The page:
The crowd presses in as we try to get the manatee out of the trailer and into the Senegal River (photo: T. Diagne)

The moment of release!

After that the fishermen decided they would not continue that day. A meeting was called and the Matam fishermen demanded a lot more money to continue helping with the captures. The thing was, we really didn’t need all the huge numbers of people in the water anyway, and the fishermen didn’t realize that the 15 or so biologists present could just as easily catch the manatees without them. So we called their bluff and the next day it was just the biologists and the Navel fishermen back at the capture site. Fewer people turned up to watch as well. This turned out to be so much better, there was less chaos and a lot better communication between everyone, so the whole day was a lot more relaxed. We caught 2 more manatees (a female and a huge adult male) and tagged the female. After that the creek was searched until we were satisfied all the manatees were out.

Day two and we still had plenty of people to help carry the captured manatees down the creek to the loading site!

So in the end we rescued 3 males and 2 females, and we tagged 2 males and 1 female. When it was finished we met with the Navel village elders to thank them for their help. (photo: T. Diagne)

There were several film crews there as well- this is Madame Thiam of Senegal National Parks giving an interview. I also gave an interview but fumbled my French halfway through, the next day it was played on national TV and they didn’t edit when I lapsed into English and then said “Oops!”. So that’s my graceful moment on Senegal TV.
Since their release the tagged manatees have been doing some very interesting things. The 2 males made big moves away from the release site, one to the north and one to the south, towards Mali (these sprints are the manatee equivalent of “get me outta here!”). But after several days both stopped and they are likely feeding. There was no natural food at this time of year in the creek where they were trapped, so plants were provided for them, but I’m sure they were very hungry. Luckily none were too thin when we caught them. The female moved slightly to the north but settled down more quickly.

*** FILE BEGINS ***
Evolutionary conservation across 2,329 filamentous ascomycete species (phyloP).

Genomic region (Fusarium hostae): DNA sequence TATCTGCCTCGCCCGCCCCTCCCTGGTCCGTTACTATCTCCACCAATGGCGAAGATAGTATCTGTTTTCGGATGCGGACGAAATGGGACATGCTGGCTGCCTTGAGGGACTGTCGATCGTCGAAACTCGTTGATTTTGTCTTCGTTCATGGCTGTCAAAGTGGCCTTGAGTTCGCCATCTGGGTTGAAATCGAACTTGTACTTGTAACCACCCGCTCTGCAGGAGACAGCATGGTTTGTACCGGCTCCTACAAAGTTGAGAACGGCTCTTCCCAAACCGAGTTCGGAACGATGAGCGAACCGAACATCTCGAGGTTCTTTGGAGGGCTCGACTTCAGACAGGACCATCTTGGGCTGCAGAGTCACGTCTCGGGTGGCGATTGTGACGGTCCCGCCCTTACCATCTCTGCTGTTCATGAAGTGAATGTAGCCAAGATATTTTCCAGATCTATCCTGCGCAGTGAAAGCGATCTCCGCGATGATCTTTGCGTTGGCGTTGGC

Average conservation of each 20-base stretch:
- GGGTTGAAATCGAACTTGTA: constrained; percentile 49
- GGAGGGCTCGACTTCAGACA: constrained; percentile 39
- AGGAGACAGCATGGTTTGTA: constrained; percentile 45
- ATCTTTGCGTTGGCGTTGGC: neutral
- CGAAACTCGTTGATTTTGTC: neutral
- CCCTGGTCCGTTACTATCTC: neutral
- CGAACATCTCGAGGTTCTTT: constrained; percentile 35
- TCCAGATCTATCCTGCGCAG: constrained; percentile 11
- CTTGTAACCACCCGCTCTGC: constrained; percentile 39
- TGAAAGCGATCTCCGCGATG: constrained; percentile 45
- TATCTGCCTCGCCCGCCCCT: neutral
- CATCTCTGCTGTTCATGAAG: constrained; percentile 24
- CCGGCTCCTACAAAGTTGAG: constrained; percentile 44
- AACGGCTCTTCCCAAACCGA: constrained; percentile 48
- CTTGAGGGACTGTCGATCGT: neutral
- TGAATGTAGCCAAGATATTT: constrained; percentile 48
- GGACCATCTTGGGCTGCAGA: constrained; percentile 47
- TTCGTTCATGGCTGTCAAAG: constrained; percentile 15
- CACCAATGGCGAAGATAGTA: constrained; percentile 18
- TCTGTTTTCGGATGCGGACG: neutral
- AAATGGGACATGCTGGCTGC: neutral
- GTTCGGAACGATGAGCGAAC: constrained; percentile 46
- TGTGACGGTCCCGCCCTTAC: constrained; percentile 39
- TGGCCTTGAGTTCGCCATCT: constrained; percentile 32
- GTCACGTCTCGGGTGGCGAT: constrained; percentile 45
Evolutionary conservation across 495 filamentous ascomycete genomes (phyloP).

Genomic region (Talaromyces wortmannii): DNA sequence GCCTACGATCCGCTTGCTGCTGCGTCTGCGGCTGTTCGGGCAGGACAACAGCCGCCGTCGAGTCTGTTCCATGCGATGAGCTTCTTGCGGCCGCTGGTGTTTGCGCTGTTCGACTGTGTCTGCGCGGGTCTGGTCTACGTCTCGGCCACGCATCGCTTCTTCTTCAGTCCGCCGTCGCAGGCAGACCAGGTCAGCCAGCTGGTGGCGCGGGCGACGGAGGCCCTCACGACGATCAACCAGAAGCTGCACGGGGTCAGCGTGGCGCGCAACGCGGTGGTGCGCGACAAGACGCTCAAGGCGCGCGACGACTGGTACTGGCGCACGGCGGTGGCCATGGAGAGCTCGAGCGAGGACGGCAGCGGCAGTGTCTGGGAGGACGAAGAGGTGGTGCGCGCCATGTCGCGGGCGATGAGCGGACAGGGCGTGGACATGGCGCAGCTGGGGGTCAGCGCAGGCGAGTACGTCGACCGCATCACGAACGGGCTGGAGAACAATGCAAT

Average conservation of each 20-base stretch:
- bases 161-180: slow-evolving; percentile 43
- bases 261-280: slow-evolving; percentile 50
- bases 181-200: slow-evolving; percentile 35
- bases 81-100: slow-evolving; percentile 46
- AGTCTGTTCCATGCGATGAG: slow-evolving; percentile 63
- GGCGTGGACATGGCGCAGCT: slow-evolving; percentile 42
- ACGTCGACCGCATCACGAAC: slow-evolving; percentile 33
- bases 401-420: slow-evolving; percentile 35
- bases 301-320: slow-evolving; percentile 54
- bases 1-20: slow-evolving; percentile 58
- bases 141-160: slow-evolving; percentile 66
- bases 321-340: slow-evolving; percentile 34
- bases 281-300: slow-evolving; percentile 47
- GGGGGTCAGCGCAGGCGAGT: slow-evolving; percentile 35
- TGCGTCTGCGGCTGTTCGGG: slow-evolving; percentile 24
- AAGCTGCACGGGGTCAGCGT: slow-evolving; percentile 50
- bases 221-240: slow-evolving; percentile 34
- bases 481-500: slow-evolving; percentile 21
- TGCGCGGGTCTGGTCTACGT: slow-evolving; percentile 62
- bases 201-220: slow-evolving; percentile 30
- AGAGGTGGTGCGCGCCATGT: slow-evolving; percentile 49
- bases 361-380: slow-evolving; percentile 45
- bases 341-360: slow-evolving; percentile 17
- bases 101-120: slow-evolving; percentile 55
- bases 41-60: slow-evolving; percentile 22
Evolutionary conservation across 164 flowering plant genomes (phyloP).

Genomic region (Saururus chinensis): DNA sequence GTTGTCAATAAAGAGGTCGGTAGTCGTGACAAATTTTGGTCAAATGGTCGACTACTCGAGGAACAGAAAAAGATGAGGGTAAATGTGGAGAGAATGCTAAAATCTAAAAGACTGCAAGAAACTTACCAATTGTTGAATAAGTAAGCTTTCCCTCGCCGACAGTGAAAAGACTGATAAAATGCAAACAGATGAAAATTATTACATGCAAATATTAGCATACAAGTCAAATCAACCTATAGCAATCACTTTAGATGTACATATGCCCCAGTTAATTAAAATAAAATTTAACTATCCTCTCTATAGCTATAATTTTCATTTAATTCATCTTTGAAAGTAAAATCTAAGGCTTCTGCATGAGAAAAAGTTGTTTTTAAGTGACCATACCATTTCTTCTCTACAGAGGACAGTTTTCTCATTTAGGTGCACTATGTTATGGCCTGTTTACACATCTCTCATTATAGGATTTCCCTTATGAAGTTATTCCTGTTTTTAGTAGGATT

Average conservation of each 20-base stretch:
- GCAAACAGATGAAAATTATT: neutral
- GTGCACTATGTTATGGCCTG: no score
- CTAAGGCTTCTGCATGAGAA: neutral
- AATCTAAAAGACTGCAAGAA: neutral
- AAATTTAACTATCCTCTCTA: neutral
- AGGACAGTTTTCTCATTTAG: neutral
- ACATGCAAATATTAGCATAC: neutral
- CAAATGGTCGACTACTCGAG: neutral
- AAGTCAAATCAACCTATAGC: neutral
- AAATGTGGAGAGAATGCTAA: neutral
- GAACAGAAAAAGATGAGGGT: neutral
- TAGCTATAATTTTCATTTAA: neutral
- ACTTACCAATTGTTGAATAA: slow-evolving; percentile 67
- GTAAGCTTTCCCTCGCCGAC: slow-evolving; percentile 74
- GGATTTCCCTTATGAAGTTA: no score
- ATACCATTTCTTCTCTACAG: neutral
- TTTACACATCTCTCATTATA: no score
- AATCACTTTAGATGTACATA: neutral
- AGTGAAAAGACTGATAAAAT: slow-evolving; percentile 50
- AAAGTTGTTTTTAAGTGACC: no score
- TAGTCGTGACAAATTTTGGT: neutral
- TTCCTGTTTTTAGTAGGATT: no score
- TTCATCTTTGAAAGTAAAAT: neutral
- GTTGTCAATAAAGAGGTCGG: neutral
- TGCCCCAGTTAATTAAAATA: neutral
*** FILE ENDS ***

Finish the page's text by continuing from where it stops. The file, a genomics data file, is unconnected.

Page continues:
Here is a map as of 26 Jan. (courtesy of CBD-Habitat) to show you their movements in the river. Battery life in the tags is 6 months, so we hope to learn alot about their seasonal movements. The red arrow shows the release site. The red blob and flag are the male manatee who moved north, the yellow is the female and the blue is the male headed towards Mali.At the end of the operation we all felt it was a big success. Our great team included biologists from 4 countries. Pictured are (back row): Junior (CBD-Habitat, Guinea-Bissau), Prisca (veterinary student, Senegal), Iris (CBD-Habitat, Guinea-Bissau), Pablo (CBD-Habitat, Spain). In front: Luis Mariano (Spain), Tomas (Oceanium Dakar, Senegal), Lucy (Wildlife Trust, USA) and Cristina (CBD-Habitat, Guinea-Bissau). Not pictured are Paco and Victor from Spain, Luis from CBD-Habitat, Guinea-Bissau and Papis from Senegal.
1 Comment
  • Tess

    February 28, 2009 at 11:02 am Reply

    Wow. Am so glad to have finally caught up on your blog! What a great description. So much of it sounds and feels very familiar. That first capture day must have been a dooo-sey! Nice going, sibling! 🙂 This is truly wonderful work that you’re doing. Looking forward to many more photos and stories when you get back. xo